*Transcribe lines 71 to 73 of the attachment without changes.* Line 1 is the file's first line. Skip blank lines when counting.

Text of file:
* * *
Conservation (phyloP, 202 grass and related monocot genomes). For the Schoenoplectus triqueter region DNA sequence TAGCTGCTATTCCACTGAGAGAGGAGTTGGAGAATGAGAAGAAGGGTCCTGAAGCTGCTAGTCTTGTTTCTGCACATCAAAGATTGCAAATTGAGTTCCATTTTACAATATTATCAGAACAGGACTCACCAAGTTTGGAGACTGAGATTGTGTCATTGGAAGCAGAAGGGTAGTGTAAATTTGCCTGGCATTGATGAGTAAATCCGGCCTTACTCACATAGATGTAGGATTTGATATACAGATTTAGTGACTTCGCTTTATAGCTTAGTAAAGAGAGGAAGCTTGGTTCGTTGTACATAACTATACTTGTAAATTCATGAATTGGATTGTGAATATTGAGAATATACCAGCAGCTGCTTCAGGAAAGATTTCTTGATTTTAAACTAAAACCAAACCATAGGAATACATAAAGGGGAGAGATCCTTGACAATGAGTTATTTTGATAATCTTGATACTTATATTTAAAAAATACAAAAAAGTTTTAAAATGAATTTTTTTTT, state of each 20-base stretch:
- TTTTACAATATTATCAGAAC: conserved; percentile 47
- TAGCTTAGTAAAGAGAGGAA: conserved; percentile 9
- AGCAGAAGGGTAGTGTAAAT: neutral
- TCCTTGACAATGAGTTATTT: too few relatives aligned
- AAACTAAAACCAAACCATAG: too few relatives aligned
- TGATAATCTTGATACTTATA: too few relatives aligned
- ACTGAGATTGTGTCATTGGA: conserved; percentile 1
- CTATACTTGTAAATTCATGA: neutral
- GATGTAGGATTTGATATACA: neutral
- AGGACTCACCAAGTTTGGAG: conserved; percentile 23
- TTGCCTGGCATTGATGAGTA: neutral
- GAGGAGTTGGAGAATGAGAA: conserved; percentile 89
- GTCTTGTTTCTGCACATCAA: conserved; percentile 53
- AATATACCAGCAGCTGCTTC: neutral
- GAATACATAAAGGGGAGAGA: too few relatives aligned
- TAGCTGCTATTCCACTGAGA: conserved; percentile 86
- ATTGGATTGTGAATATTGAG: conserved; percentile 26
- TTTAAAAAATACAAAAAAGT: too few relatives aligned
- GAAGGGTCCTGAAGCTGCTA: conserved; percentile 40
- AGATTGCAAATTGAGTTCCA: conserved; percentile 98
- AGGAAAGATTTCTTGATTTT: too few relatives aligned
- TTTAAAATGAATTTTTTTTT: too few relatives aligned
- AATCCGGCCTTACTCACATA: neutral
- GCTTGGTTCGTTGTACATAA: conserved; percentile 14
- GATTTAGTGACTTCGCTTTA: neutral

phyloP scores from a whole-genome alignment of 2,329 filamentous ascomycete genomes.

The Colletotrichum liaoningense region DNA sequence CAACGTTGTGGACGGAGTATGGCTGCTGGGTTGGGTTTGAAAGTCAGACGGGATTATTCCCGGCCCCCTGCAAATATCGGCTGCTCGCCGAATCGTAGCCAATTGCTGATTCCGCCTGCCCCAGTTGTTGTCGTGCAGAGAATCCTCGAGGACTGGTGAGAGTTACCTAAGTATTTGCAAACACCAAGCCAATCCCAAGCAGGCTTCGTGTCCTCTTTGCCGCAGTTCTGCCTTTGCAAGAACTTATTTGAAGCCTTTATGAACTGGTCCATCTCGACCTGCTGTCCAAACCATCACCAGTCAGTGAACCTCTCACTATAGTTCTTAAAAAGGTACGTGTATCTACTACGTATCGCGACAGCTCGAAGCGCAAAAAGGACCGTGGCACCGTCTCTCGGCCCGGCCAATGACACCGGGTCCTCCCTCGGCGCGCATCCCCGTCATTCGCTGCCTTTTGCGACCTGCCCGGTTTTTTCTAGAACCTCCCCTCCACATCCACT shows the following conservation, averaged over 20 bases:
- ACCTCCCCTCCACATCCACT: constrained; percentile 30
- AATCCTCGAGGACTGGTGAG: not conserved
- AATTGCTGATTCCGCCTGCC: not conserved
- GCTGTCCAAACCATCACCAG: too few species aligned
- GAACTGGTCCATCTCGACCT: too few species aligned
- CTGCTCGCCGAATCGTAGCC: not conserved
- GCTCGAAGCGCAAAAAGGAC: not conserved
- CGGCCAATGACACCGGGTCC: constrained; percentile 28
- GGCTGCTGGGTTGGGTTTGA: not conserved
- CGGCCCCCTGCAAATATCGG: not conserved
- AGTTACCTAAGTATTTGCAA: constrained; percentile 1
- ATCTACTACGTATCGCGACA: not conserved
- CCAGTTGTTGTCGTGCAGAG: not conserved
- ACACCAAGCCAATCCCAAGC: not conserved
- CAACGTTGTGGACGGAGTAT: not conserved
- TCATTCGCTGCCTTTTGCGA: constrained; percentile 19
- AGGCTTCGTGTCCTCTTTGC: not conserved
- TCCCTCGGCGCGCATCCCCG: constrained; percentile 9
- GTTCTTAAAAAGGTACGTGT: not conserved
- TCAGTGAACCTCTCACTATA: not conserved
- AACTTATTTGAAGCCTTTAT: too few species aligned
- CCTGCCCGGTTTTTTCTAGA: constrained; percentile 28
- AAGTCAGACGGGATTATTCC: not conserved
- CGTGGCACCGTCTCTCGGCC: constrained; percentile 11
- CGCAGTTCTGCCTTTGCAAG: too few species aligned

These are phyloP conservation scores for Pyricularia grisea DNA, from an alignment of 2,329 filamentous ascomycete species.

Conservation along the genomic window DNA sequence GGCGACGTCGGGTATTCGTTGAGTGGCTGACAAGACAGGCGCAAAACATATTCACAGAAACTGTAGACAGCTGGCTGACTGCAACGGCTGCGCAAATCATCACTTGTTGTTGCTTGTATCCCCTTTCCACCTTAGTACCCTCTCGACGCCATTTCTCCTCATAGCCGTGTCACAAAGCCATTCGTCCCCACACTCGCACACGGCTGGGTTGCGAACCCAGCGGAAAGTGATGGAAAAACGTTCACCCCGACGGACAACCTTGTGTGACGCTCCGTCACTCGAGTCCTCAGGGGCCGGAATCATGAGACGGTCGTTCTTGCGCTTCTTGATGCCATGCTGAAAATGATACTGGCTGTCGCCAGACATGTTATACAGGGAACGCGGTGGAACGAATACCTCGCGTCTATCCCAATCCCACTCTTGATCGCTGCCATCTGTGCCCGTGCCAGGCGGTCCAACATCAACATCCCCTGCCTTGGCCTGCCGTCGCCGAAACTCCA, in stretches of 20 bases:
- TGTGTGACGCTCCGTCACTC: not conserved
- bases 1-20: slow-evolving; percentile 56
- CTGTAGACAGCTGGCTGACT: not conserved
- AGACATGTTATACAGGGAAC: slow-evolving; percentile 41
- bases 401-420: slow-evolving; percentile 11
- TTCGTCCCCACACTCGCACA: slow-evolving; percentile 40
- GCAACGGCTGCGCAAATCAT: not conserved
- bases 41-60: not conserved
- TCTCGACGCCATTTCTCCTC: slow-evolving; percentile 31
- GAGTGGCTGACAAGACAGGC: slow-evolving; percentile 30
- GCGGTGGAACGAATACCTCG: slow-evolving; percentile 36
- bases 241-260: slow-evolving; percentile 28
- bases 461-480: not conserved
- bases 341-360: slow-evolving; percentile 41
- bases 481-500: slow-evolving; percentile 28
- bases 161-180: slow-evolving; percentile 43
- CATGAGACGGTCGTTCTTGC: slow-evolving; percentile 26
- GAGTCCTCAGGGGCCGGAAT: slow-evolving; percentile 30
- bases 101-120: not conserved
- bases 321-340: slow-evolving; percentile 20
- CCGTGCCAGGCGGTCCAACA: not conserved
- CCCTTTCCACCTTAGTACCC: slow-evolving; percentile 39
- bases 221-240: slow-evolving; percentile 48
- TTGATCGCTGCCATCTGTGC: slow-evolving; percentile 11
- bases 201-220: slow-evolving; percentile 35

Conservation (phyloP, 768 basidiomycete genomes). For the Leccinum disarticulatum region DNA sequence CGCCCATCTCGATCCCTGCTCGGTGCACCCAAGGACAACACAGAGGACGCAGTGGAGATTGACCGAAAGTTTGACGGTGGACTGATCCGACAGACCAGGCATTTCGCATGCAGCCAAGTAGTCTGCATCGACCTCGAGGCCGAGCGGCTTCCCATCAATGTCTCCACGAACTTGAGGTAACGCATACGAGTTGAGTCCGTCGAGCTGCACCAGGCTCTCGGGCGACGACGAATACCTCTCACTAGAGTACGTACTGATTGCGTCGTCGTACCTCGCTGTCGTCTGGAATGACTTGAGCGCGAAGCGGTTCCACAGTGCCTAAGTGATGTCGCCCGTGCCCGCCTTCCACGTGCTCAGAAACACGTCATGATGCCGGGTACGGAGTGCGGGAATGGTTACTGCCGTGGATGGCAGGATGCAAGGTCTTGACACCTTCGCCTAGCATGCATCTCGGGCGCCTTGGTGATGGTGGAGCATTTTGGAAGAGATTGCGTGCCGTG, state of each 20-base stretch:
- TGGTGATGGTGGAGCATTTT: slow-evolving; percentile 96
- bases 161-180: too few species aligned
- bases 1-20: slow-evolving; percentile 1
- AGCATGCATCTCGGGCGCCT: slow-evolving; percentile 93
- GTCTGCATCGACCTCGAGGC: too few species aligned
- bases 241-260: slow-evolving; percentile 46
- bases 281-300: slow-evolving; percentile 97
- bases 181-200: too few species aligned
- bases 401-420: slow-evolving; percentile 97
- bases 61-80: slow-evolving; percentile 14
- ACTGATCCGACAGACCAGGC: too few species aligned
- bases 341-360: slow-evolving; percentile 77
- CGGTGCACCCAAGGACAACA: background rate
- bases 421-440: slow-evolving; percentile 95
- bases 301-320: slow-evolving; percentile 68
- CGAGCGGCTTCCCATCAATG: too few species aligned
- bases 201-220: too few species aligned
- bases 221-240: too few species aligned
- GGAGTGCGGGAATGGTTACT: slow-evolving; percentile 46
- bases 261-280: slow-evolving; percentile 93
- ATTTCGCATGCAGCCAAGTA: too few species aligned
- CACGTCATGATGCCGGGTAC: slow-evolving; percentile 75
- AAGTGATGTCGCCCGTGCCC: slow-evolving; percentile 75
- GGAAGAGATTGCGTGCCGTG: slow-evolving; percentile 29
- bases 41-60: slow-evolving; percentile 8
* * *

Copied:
- bases 161-180: slow-evolving; percentile 43
- CATGAGACGGTCGTTCTTGC: slow-evolving; percentile 26
- GAGTCCTCAGGGGCCGGAAT: slow-evolving; percentile 30